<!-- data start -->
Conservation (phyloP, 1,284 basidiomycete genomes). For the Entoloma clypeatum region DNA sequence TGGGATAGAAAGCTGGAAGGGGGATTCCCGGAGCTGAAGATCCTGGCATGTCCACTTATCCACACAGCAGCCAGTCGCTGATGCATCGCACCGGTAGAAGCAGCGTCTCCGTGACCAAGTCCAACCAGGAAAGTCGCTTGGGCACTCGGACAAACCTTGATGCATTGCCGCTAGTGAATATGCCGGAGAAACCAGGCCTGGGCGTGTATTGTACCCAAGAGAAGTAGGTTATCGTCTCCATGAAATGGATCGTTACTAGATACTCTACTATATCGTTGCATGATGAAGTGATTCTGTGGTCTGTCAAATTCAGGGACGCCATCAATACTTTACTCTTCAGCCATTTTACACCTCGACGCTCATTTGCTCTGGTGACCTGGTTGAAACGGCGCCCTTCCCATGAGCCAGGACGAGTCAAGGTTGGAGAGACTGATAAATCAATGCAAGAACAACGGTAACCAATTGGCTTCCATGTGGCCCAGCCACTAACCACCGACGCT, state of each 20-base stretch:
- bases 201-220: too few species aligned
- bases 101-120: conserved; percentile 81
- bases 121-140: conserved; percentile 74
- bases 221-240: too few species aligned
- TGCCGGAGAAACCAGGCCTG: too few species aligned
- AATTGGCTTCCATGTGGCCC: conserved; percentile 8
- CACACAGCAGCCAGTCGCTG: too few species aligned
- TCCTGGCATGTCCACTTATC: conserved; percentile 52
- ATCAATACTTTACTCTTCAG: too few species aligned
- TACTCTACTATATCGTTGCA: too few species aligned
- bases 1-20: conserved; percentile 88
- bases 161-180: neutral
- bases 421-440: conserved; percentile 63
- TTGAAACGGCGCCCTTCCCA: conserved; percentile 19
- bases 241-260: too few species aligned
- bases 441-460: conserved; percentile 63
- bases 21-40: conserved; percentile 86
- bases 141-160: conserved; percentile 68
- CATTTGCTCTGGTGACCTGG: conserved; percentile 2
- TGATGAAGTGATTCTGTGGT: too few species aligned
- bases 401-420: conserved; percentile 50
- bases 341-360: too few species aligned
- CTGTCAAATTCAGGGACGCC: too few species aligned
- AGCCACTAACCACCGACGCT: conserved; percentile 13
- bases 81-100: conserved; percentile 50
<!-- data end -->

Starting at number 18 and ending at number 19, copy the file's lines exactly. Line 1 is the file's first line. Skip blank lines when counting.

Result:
- bases 21-40: conserved; percentile 86
- bases 141-160: conserved; percentile 68